You jumped, as it were, and landed on your feet.

***************************

It is much the same when we write–or do anything creative, really.  Think about it.  An idea hits you, unasked for, unplanned.  You feel inspired to write it, to unfurl the story wherever it leads.  To create characters that dream and fear and imagine and make mistakes and pursue redemption and say all manner of dialogue over hundreds of pages of manuscript.

Where do their words come from?  How do you know what they will say, exactly, to whom, and when?  As you sit down at your PC or laptop to begin, a blank screen staring back at you, do you know what page 76 will look like?  How about page 200?  Or page 6?

 

What will character X do in chapter 16?  In short, this idea you have, this general outline of a story–how will it develop once you begin keying in the words, once the sentences build on themselves, one upon another upon another?  The answer is–you don’t know.  You have no idea.   You have a general outline of the story, as a whole.  But–aside from maybe a scene here or there–the details are a mystery.  The plot developments are far off, concealed signposts in a mist.  The characters haven’t spoken a word yet.  Some characters will emerge in your story that you aren’t even aware of yet.  But when the magic of storytelling commences, when you dare to move from paragraph to paragraph and chapter to chapter, they will come upon the scene and make their presence known.

 

Writing, creating, is an act of faith.  There are no guarantees.  No promises.  While you may have the first chapter, the first scene, planned out, you most certainly do not have every word mapped out.  You key in the first sentence with a belief, a silent trust that the second sentence will come into existence, and then a third, and a fourth, and, ultimately, a thousandth and a ten thousandth.  But it’s all started in the dark.

Perhaps the story you’re beginning was always there, somewhere deep in your subconscious.  Or somewhere out there in the stars, floating amid the dark matter of space, unobserved, a literary Schrodinger’s Cat–until the moment when you observed it and breathed life into it and, now, are revealing it, syllable by syllable.

 

Yet, even as you reveal the story, you cannot know that it will be told in its entirety.  What if you get stuck in chapter 10?  What if you see two forks in the road, and, unlike Frost, cannot decide which to take?  What if you get fenced in somewhere along the middle of the story, unable to see any way out to a satisfying conclusion?  What if you can’t finish the thing?

 

The path ahead is murky, and it will only begin to clear and lighten as you walk along it, your destination never guaranteed.  It’s dark.  You cannot see where you’re going, not exactly.  You have only a general sense of direction.  You have to trust the process, have faith in the muse.  Believe in the story to reach you and talk to you as you continue placing one foot in front of the other, in the dark.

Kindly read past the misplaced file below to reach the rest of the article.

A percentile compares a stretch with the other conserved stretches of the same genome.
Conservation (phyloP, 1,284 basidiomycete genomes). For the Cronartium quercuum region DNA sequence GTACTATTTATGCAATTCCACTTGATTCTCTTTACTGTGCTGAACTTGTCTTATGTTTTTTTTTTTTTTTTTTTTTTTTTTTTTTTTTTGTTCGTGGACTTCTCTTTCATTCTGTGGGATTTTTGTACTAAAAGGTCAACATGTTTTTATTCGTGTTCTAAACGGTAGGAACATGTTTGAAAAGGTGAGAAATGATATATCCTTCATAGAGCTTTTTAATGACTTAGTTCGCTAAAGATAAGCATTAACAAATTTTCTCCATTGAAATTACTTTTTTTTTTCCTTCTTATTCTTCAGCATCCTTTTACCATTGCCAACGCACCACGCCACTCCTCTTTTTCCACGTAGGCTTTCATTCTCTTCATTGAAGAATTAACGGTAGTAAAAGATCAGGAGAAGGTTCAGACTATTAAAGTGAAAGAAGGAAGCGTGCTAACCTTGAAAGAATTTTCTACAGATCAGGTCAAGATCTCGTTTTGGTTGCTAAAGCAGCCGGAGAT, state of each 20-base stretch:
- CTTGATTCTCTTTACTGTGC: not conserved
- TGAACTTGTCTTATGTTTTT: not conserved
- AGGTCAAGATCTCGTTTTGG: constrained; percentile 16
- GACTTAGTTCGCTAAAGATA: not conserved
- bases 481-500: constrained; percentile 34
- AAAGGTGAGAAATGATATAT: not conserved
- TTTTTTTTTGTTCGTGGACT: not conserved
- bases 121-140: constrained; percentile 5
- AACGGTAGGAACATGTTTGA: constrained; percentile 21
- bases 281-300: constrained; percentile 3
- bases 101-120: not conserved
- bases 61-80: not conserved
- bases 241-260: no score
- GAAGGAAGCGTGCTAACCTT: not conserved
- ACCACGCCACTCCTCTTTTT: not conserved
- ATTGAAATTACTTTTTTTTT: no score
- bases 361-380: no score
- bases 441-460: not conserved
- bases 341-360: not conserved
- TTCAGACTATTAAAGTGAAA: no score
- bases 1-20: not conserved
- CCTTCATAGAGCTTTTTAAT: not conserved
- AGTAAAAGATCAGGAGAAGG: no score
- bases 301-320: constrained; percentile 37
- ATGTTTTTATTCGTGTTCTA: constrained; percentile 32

And keep going.

Something far better than a piece (or two) of blueberry pie will be waiting for you when you get there.

 

Thanks so much for reading!

–Mike

 

Neither Here Nor There (The World of the In-Between)

As I sit down to write this post, night has fallen with a warm, humid embrace on the hills of east-central Vermont.  In a few hours, I’ll lie down and go to sleep.

 

And dream.  Do you dream?  I suppose everybody does.  The real question is–do you remember your dreams?  I don’t–at least, not often.  But sometimes . . . sometimes, I do.  Especially a specific type of dream . . .

To back up for a moment–I have always been fascinated with dreams.  Science has studied them for decades, yet–do we really understand them?  Do we know why they sometimes seem so random, and other times so prescient, even supernatural?  And do we understand the makeup of our dreams, the weird, uneven settings, timelines, hops, skips, warps, mental wormholes?  And do we even know what dreams are?  Are they strictly the nighttime musings of the subconscious?  Or are they more?  A visitation from a spirit, perhaps?  A foreshadowing of a future event?  A glimpse into a parallel world?  Who’s to say?

 

Readers of The Eye-Dancers may recall that the book opens with a dream sequence (that ends up being far more than a mere dream sequence).  Mitchell Brant dreams of the “ghost girl,.”  It’s a dream I, myself, had had years earlier.  Upon waking from it, I jotted down the pertinent notes, in a state of frenzy, knowing that the details might work themselves into a story at some future point,  Thanks to Mitchell, they did.